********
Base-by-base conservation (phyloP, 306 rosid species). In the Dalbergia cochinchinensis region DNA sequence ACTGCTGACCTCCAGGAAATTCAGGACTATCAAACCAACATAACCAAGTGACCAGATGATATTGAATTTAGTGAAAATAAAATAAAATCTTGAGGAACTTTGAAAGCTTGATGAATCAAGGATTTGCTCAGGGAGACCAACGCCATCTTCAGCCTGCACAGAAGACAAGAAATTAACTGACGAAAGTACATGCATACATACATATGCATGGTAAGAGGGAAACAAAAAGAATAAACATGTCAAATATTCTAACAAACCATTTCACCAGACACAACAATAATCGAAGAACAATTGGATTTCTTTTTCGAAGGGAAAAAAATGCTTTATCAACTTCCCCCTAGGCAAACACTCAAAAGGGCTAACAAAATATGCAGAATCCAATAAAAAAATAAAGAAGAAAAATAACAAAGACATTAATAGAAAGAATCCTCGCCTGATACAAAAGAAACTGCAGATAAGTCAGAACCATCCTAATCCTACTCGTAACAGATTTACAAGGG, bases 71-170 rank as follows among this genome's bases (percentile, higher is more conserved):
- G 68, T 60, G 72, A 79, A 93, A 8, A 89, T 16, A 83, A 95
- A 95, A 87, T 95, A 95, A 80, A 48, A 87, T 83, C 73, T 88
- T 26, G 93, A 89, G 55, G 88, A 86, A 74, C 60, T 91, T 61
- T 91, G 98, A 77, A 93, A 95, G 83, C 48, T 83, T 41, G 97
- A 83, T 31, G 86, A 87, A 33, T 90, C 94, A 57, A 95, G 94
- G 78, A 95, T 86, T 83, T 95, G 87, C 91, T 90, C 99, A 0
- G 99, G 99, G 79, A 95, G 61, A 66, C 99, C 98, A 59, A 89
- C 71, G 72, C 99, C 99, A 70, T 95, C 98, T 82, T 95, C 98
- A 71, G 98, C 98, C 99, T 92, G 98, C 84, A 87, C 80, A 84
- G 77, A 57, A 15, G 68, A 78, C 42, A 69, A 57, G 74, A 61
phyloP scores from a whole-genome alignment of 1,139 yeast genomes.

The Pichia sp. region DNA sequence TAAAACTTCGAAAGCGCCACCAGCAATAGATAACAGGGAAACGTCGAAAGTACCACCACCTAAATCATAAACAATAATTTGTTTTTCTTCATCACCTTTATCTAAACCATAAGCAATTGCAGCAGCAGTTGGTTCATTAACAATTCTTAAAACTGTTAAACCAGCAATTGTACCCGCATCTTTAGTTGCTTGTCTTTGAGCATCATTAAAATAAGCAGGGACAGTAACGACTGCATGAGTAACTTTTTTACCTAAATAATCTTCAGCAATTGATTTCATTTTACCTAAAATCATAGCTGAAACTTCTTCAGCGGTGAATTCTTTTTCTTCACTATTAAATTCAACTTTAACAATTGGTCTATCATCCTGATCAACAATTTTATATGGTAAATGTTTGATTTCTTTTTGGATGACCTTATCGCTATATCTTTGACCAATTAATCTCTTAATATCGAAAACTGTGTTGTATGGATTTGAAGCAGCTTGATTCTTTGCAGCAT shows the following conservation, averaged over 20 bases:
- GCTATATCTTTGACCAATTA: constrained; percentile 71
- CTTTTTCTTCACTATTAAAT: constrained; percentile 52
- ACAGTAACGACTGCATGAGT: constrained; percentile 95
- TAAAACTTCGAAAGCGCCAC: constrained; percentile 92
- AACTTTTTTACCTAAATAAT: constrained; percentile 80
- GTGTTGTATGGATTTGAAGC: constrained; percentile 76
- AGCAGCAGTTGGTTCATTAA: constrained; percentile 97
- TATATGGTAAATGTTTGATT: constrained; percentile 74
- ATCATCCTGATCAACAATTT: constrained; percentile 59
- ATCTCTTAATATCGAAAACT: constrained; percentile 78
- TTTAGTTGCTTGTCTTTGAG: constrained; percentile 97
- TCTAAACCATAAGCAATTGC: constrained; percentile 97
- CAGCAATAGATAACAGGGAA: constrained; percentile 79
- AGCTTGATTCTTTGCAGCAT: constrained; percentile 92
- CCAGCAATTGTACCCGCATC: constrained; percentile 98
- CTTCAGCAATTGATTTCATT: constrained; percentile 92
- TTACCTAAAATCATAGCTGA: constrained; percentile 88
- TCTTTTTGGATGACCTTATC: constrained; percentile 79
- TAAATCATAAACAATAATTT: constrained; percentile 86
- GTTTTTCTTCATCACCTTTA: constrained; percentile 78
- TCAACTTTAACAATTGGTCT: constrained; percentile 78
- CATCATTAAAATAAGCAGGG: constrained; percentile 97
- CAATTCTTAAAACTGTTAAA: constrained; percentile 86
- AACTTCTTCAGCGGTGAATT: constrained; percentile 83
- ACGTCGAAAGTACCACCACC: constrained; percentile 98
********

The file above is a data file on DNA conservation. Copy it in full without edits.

Base-by-base conservation (phyloP, 306 rosid species). In the Dalbergia cochinchinensis region DNA sequence ACTGCTGACCTCCAGGAAATTCAGGACTATCAAACCAACATAACCAAGTGACCAGATGATATTGAATTTAGTGAAAATAAAATAAAATCTTGAGGAACTTTGAAAGCTTGATGAATCAAGGATTTGCTCAGGGAGACCAACGCCATCTTCAGCCTGCACAGAAGACAAGAAATTAACTGACGAAAGTACATGCATACATACATATGCATGGTAAGAGGGAAACAAAAAGAATAAACATGTCAAATATTCTAACAAACCATTTCACCAGACACAACAATAATCGAAGAACAATTGGATTTCTTTTTCGAAGGGAAAAAAATGCTTTATCAACTTCCCCCTAGGCAAACACTCAAAAGGGCTAACAAAATATGCAGAATCCAATAAAAAAATAAAGAAGAAAAATAACAAAGACATTAATAGAAAGAATCCTCGCCTGATACAAAAGAAACTGCAGATAAGTCAGAACCATCCTAATCCTACTCGTAACAGATTTACAAGGG, bases 71-170 rank as follows among this genome's bases (percentile, higher is more conserved):
- G 68, T 60, G 72, A 79, A 93, A 8, A 89, T 16, A 83, A 95
- A 95, A 87, T 95, A 95, A 80, A 48, A 87, T 83, C 73, T 88
- T 26, G 93, A 89, G 55, G 88, A 86, A 74, C 60, T 91, T 61
- T 91, G 98, A 77, A 93, A 95, G 83, C 48, T 83, T 41, G 97
- A 83, T 31, G 86, A 87, A 33, T 90, C 94, A 57, A 95, G 94
- G 78, A 95, T 86, T 83, T 95, G 87, C 91, T 90, C 99, A 0
- G 99, G 99, G 79, A 95, G 61, A 66, C 99, C 98, A 59, A 89
- C 71, G 72, C 99, C 99, A 70, T 95, C 98, T 82, T 95, C 98
- A 71, G 98, C 98, C 99, T 92, G 98, C 84, A 87, C 80, A 84
- G 77, A 57, A 15, G 68, A 78, C 42, A 69, A 57, G 74, A 61
phyloP scores from a whole-genome alignment of 1,139 yeast genomes.

The Pichia sp. region DNA sequence TAAAACTTCGAAAGCGCCACCAGCAATAGATAACAGGGAAACGTCGAAAGTACCACCACCTAAATCATAAACAATAATTTGTTTTTCTTCATCACCTTTATCTAAACCATAAGCAATTGCAGCAGCAGTTGGTTCATTAACAATTCTTAAAACTGTTAAACCAGCAATTGTACCCGCATCTTTAGTTGCTTGTCTTTGAGCATCATTAAAATAAGCAGGGACAGTAACGACTGCATGAGTAACTTTTTTACCTAAATAATCTTCAGCAATTGATTTCATTTTACCTAAAATCATAGCTGAAACTTCTTCAGCGGTGAATTCTTTTTCTTCACTATTAAATTCAACTTTAACAATTGGTCTATCATCCTGATCAACAATTTTATATGGTAAATGTTTGATTTCTTTTTGGATGACCTTATCGCTATATCTTTGACCAATTAATCTCTTAATATCGAAAACTGTGTTGTATGGATTTGAAGCAGCTTGATTCTTTGCAGCAT shows the following conservation, averaged over 20 bases:
- GCTATATCTTTGACCAATTA: constrained; percentile 71
- CTTTTTCTTCACTATTAAAT: constrained; percentile 52
- ACAGTAACGACTGCATGAGT: constrained; percentile 95
- TAAAACTTCGAAAGCGCCAC: constrained; percentile 92
- AACTTTTTTACCTAAATAAT: constrained; percentile 80
- GTGTTGTATGGATTTGAAGC: constrained; percentile 76
- AGCAGCAGTTGGTTCATTAA: constrained; percentile 97
- TATATGGTAAATGTTTGATT: constrained; percentile 74
- ATCATCCTGATCAACAATTT: constrained; percentile 59
- ATCTCTTAATATCGAAAACT: constrained; percentile 78
- TTTAGTTGCTTGTCTTTGAG: constrained; percentile 97
- TCTAAACCATAAGCAATTGC: constrained; percentile 97
- CAGCAATAGATAACAGGGAA: constrained; percentile 79
- AGCTTGATTCTTTGCAGCAT: constrained; percentile 92
- CCAGCAATTGTACCCGCATC: constrained; percentile 98
- CTTCAGCAATTGATTTCATT: constrained; percentile 92
- TTACCTAAAATCATAGCTGA: constrained; percentile 88
- TCTTTTTGGATGACCTTATC: constrained; percentile 79
- TAAATCATAAACAATAATTT: constrained; percentile 86
- GTTTTTCTTCATCACCTTTA: constrained; percentile 78
- TCAACTTTAACAATTGGTCT: constrained; percentile 78
- CATCATTAAAATAAGCAGGG: constrained; percentile 97
- CAATTCTTAAAACTGTTAAA: constrained; percentile 86
- AACTTCTTCAGCGGTGAATT: constrained; percentile 83
- ACGTCGAAAGTACCACCACC: constrained; percentile 98